“…It was a raw grey Parisian winter day. I was walking through the boulevards that a few years earlier had echoed to the sounds of students marching. In a small flat off the Rue Mouffetard I was introduced to a young Chinese artist from Shanghai, T.T.Wong. I was teaching English Literature at a university in the south. We talked and talked. It was a weekend. By the time I returned to the university I had decided to leave and go east. It had always been an aspiration. Thoroughly fed up with the intellectual undernourishment that is the product of western cultural hegemony I, literally, intended to expand my horizon. English society had, since I was born into it shortly after World War II, only succeeded in submerging my nose in the effluvium of a squalid sewer of class discriminations. It layered that over of course with a sweet patina of imperial hubris. But I was not deceived. Or so I thought. Arriving at the University of Hong Kong , to which T.T.Wong’s letter of introduction to a young Dostoevsky scholar heading a department had directed my feet, I discovered only that the ancien regime (Terms of Service finely calibrated to reflect skin pigmentation …) was firmly rooted in it. Too young, perhaps, and inexperienced to have resented such self deception I stayed on. For many years. Observing the same hierarchical fossilisation that I’d imagined my wanderings might have cast off. But from within the warm incense laden interior of a large Chinese family. I had married. The years, however, turn even gold into dross. Eventually we separated. I inched, yet still further, east. To the Philippines; a place, unlike the one I’d left, in the full throes of post-colonial identity questing. Here I inhaled again that ruinous poison of a hypocritical western liberal theodicy: might is right. Masked, of course, by a gentler sounding discourse of paternalism and science. After a number of years, waylaid by my own indiscretions, I took leave of those warm shores and returned to a far off island I did not recognise. And in which I now bide my time waiting for a favourable wind on which to launch myself again into the deep azure of other skies…”
As his testimony posits, the Essex born poet Martin Anderson led the nomadic life of an adventurous expat before returning to his native land and settling in London (but soon to be Sussex and perhaps beyond). He spent many years travelling, living and teaching in the far East and still regularly visits the University of the Philippines, Diliman, as a professorial lecturer to offer courses in creative writing, modernism and modern British poetry. His work was first published in the 1980s by Shearsman books and due to his various wanderings has since appeared in US presses and other publishers around the world. A diverse collection of poetry includes The Kneeling Room, The Ash Circle, two separate editions of The Hoplite Journals, Belonging, and Snow – his Selected Poems from 1981 to 2011.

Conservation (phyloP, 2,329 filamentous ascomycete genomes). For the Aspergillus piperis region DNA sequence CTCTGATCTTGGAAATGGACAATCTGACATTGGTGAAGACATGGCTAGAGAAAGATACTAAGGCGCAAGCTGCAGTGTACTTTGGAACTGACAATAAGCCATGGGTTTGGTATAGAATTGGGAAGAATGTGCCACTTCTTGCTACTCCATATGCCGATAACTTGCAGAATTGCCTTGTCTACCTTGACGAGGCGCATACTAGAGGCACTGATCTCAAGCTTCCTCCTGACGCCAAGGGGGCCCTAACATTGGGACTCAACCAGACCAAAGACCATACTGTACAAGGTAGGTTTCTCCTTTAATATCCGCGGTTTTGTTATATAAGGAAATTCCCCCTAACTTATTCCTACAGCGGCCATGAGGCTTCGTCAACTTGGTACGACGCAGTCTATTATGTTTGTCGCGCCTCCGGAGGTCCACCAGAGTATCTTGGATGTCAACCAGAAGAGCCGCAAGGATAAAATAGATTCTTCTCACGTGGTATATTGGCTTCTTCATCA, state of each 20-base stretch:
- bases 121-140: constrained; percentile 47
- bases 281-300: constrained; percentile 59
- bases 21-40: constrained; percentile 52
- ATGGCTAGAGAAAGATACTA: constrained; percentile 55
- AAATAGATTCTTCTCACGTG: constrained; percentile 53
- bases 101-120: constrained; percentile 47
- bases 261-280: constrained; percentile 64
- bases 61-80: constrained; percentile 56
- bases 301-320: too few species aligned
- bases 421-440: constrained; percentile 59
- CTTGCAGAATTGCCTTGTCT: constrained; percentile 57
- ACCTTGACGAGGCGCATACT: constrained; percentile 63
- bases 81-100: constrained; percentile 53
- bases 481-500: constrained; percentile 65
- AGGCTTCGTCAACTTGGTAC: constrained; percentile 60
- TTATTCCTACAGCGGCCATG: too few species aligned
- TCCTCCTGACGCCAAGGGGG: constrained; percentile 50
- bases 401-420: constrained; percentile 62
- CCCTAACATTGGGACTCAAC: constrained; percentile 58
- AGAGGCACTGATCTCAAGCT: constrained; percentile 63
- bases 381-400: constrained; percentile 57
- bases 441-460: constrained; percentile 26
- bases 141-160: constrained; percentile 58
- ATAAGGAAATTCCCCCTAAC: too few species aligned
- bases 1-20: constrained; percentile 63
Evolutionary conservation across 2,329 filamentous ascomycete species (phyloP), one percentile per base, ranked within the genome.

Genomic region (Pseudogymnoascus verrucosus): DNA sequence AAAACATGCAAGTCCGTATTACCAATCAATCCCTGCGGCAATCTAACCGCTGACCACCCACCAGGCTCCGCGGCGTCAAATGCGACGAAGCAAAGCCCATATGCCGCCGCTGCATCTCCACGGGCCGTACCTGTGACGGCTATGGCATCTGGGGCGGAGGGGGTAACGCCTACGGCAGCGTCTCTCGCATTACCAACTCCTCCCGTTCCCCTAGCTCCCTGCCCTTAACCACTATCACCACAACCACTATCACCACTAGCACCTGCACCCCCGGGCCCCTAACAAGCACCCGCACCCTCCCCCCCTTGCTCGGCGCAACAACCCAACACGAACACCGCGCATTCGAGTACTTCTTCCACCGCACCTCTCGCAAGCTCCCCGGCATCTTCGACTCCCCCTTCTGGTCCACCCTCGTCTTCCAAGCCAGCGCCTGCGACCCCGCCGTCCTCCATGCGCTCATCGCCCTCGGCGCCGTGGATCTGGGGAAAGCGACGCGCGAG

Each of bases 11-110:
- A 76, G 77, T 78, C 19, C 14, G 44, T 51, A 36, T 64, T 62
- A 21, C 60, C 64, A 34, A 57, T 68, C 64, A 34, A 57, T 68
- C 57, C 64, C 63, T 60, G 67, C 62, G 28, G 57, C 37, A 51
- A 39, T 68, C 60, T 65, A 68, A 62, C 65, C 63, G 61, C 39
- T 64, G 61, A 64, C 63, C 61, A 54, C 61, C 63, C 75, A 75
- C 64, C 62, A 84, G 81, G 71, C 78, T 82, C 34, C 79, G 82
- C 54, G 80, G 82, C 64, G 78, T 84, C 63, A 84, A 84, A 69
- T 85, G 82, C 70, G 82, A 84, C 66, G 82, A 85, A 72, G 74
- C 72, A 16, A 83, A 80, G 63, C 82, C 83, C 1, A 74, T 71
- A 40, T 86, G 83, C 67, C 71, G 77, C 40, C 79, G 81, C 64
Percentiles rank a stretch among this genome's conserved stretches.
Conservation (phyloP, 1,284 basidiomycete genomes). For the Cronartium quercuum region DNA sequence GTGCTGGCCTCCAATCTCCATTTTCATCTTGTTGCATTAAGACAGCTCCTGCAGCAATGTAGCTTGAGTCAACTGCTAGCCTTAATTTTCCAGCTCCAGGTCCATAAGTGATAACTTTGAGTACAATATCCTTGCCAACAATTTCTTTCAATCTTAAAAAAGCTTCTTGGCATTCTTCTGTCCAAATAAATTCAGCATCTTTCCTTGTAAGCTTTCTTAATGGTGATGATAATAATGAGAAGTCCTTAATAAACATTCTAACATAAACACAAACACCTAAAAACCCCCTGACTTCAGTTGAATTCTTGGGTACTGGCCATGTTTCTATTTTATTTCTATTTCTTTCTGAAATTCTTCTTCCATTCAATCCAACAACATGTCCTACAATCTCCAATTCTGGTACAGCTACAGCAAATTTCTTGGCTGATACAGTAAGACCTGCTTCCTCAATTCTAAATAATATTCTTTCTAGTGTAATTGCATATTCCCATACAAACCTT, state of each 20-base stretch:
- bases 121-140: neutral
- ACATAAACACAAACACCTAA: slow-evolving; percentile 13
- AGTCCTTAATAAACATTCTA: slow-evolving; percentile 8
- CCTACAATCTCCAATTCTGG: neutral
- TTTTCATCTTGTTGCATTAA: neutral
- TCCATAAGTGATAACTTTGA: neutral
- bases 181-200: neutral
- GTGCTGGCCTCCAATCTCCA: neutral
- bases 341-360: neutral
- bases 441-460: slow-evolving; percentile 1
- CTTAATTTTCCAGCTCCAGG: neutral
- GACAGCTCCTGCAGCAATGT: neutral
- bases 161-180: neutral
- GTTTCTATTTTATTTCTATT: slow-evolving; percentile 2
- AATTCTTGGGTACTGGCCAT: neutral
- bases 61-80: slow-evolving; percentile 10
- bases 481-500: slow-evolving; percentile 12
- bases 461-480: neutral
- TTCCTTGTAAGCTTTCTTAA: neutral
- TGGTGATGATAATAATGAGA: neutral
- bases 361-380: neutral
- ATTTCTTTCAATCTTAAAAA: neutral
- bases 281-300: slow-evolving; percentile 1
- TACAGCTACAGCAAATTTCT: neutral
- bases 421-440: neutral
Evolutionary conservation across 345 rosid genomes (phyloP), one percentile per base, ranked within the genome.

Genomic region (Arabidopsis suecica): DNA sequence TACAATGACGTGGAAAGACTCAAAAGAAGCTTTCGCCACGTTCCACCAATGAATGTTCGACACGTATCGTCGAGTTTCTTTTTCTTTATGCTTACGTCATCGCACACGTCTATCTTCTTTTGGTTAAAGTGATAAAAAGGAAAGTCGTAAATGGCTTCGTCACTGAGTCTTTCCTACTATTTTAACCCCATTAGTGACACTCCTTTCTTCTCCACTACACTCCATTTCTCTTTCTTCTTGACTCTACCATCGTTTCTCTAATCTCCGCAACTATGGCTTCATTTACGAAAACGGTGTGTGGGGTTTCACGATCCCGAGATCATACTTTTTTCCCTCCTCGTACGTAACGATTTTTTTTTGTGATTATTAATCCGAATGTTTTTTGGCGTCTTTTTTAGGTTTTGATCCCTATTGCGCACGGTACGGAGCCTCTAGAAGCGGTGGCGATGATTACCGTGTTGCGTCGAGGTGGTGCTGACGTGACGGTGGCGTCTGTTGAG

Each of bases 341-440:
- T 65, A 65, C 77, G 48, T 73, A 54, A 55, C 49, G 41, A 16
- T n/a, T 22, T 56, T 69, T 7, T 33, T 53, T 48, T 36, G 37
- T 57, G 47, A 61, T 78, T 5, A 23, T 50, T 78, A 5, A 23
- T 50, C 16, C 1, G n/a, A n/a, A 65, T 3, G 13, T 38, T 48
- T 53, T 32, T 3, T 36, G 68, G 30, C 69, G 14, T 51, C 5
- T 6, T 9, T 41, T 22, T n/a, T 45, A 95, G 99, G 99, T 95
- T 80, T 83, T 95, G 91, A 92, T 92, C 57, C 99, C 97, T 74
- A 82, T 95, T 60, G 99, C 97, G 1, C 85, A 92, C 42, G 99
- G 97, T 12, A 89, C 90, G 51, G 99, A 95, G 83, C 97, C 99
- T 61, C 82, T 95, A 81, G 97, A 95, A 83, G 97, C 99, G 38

The Hoplite Journals was described by its publisher as “prose fascicles” that “mark a new direction into an undefinable style.” Further connections are made to legendary writers: “A whiff of Borges, a glimpse of Greene (as seen through the Argentine master’s spectacles), the language ornate and often fusty, these prose pieces document an unnamed protagonist’s engagement with the East, both the real contemporary Orient and the fabled East of desk-bound writers and daring turn-of-the-century travellers. The impressions build into a remarkable impressionistic meta-narrrative: here is a Manila of the mind, a Hong Kong out of memory, and many other places, unnamed, the odour of durian and yellowing books overpowering the senses.” British critic, Ian Brinton, called it an “enormous achievement” in Eyewear.
The poems that comprise Snow expatiate on the poet’s three decades in the Far East in juxtaposition with memories of early life in England. A cryptobiography of sorts, it was described as “a classic of the great nostalgia of exile” by Nathaniel Tarn. Such praise from high places was extended to The English Boat, which follows from Belonging and becomes the first part of the forthcoming Interlocutors of Paradise. Of it, Tarn writes purringly: “Beautiful writing — treasure trove of emanations: orchards, hedgerows, meadows, coastlines, a land I used to know and still love in the nerves. A stilling for the nerves. The texture thick with an ancient country’s history now learning to trace back, through all its exploitations, the sources of an elegy for lost empire. Has English poetry made the best out of that drawn-out loss?”
Skylight Press is thrilled to publish Interlocutors of Paradise, a collection of evocative and visionary poetry brought home by a wandering bard of the senses.